NZ's best-ever day at games

Caroline and Georgina Evers-Swindell show their medals after winning the Women's double sculls...
Caroline and Georgina Evers-Swindell show their medals after winning the Women's double sculls final. Photo by AP.
New Zealand today beat its best day at an Olympics, winning five medals, including two golds.

Valerie Vili won gold in the women's shot put following a dramatic gold to sculling sisters Caroline and Georgina Evers-Swindell.

Vili's best throw was her first which was a national record of 20.56m.

At Shunyi black-singleted rowers clambered on the podium three times, with single sculler Mahe Drysdale and men's pair Nathan Twaddle and George Bridgewater winning bronze before the twins sent the photo finish equipment into a frenzy.

And at the Taoshan Velodrome cyclist Hayden Roulston won silver in the men's 4000m individual pursuit..

New Zealand last won four medals in one day 20 years ago in Seoul, when swimmers Anthony Mosse and Paul Kingsman and rowers Eric Verdonk, Lynley Hannen and Nikki Payne all won bronze.

Today the Olympic treasure trove had a golden glow, as the Evers-Swindell twins overcame 18 months of injury woes, hashed results and even form uncertainty coming to Beijing, to refind the golden smiles that lit up Athens in 2004.

With 500m to row, Germany still had 1.65 seconds on the New Zealanders, but the black singlets descended like an avalanche in the last 100m to grab an unlikely win.

Even the twins could not believe what they had done.

"It's a different feeling (than in Athens)," Caroline Evers-Swindell said.

"This time we were total underdogs, it is a bit of disbelief, actually." Drysdale faded to third, while Twaddle and Bridgewater came home hard for a second, but less dramatic, bronze.

A medical crew was still with a vomiting Drysdale on the water 20 minutes after he crossed the line.

Three-times world champion Drysdale, 29, faded when he had the gold in his sights. He had been hit with a stomach bug early in the week.

"It's an Olympic final, at the end of the day you can only push as hard as you can," he said.

In the women's pair, Juliette Haigh and Nicky Coles were fifth, and Nathan Cohen and Rob Waddell a close fourth in the men's double sculls.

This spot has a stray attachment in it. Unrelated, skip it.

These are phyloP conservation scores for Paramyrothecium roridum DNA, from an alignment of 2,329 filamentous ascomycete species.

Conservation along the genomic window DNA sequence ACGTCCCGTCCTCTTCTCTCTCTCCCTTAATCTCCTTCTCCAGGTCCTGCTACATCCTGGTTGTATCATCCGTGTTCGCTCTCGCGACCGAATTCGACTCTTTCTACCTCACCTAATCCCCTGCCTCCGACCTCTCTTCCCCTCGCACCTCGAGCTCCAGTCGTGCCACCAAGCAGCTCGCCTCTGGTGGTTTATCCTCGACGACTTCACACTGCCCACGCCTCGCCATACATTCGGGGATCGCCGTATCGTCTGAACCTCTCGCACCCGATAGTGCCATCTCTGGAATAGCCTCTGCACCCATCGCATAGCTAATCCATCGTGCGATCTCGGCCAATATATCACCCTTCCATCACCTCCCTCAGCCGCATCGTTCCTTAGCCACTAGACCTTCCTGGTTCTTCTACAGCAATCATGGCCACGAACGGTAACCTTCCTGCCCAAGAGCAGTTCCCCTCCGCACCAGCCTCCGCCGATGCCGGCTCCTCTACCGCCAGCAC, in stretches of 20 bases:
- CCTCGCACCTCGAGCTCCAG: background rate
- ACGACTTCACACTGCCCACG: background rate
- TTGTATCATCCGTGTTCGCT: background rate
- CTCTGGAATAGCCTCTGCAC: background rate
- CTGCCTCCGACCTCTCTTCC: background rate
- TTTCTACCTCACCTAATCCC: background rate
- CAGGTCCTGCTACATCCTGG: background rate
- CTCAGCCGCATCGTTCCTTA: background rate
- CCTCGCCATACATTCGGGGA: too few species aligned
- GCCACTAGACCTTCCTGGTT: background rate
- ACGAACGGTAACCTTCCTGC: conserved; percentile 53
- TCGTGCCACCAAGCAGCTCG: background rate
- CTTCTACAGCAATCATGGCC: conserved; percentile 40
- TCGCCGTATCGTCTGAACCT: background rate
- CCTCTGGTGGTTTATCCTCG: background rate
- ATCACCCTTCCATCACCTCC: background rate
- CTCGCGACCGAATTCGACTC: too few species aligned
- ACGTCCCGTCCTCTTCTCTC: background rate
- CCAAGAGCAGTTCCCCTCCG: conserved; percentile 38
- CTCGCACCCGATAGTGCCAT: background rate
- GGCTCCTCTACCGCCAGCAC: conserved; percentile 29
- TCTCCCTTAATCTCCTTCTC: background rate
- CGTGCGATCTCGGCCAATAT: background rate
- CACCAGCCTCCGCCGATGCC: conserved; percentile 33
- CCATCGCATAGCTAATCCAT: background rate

In Qingdao, yachtie Jo Aleh posted her third consecutive second place to take the lead in the Laser Radial class after five races.

Star crew Hamish Pepper and Carl Williams were also poised, sailing to a ninth then a third to sit one point behind fleet leaders the United States after three races.

Unfavourable weather saw boardsailing postponed, while Laser sailor Andrew Murdoch had a 24th and lay 13th overall.

Teenaged 470 sailors Peter Burling and Carl Evans broke through to win an Olympic race, then were seventh, only to miss making the medal race by two points. They finished the regatta 11th.

Track cyclist Alison Shanks qualified fourth-fastest in the women's 3000m individual pursuit, and will ride for the bronze medal tomorrow.

While Vili oozed class, across the Olympic Green at the hockey centre the New Zealand's women's team surrendered any chance of making the semifinals with an insipid 1-4 loss to the United States -- a game they had targeted as winnable.

Needing to win to retain a slim chance of making the semifinals from Pool B, the Black Sticks were 0-1 down after 35 seconds and 0-2 after five minutes.

Meanwhile, heptathlete Rebecca Wardell was also in action on the second and final day of her competition, ending the fifth of seven events in 25th place after a 5.84m leap in the long jump.

With the javelin and 800m remaining, Wardell had 4369 points. Natalia Dobrynska from the Ukraine lead with 5045.






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